KSU stresses over FAFSA, thousands still haven’t filed

KSU stresses over FAFSA, thousands still haven’t filed

More than 10,000 students still haven’t submitted their FAFSA for the upcoming year, leaving Kennesaw State officials worried that students may not receive their financial aid in time for final payment deadlines.

Financial Aid Director Ron Day said a large portion of students who complete the FAFSA each year are chosen by the U.S. Department of Education for an “audit,” or verification of data. The audit requires the student to submit various forms, including IRS transcripts, household verification and non-filer forms. These forms must be filled out completely and submitted before the student can receive his or her financial aid.

KSU’s financial aid department anticipates around 18,000 students will have to be verified for 2017-2018. Because a significant portion of students must go through this process and many still have not submitted their FAFSAs, it could mean students who wait any longer will not receive their financial aid until after final payment deadlines, forcing students to pay out of pocket.

According to Day, 85-90 percent of KSU students receive some form of financial aid, amounting to around $325 million each year.

“We will work as hard and diligently as possible to ensure all eligible students receive the aid they are entitled to receive,” Day said. “However, we need students to assist us so we can assist them. Without students following these federally mandated processes immediately, I fear what I will call ‘a perfect storm’ scenario occurring in fall 2017.”

Day’s “storm” will see many of these 10,000 KSU students — 28 percent of the student population — waiting to submit their applications, only to then have their financial aid delayed.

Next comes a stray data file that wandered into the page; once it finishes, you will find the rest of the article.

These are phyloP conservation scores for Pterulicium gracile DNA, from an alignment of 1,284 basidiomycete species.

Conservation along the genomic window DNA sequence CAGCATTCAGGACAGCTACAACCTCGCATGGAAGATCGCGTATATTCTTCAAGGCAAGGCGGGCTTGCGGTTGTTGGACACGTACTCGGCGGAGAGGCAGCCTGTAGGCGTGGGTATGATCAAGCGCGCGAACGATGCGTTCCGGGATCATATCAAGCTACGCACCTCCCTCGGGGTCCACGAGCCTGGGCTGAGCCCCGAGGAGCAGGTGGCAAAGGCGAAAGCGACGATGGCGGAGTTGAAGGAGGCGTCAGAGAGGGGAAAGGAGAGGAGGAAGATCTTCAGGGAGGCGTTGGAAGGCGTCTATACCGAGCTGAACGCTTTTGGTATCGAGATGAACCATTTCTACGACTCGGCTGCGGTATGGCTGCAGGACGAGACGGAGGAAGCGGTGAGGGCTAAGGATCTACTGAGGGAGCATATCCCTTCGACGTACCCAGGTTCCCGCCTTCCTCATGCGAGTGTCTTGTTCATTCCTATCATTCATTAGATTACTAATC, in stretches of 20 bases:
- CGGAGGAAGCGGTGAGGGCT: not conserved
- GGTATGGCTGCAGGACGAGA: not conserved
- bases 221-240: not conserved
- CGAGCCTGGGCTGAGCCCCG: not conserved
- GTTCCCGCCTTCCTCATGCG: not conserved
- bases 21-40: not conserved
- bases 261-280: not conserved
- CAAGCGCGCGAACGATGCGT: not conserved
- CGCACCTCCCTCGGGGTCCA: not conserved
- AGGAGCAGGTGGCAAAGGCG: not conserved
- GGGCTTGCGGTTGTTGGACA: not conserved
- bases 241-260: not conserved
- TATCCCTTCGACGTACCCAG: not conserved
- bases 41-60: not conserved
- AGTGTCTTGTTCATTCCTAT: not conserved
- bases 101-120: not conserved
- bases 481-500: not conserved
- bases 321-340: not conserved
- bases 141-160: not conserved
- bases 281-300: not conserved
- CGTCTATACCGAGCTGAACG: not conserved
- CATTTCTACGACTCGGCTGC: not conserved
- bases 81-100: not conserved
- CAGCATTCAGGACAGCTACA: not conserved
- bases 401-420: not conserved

In 2016, the Obama Administration made the FAFSA filing process easier for students. Under the previous rules, the FAFSA couldn’t be completed until the January before the academic year. Now students can submit the paperwork as early as Oct. 1.

The form now also uses “prior-prior-year tax data.” That means that, for the upcoming school year starting fall 2017, the FAFSA uses the applicant’s tax information from 2015.

Basically, this is important because it means a student doesn’t have to wait to file last year’s taxes before completing the FAFSA.

Day emphasized the importance of not making any changes to 2015 tax information, unless there has been an official change made through the U.S. Department of Education.

“If any change is noted, the department ‘locks down’ both the aid for 2016-2017 and 2017-2018,” Day said. “It then requires submission of many forms of documentation. If the documents are not received within 30 days, it requires that all aid be removed from both 2016-2017 and 2017-2018.”

He explained that this means any finds received for last year could be removed, and the student could suddenly owe all that money back to KSU.

Students can fill out their 2017-2018 FAFSA at fafsa.gov. The deadline for students to submit their FAFSA for the fall 2017 is May 1.

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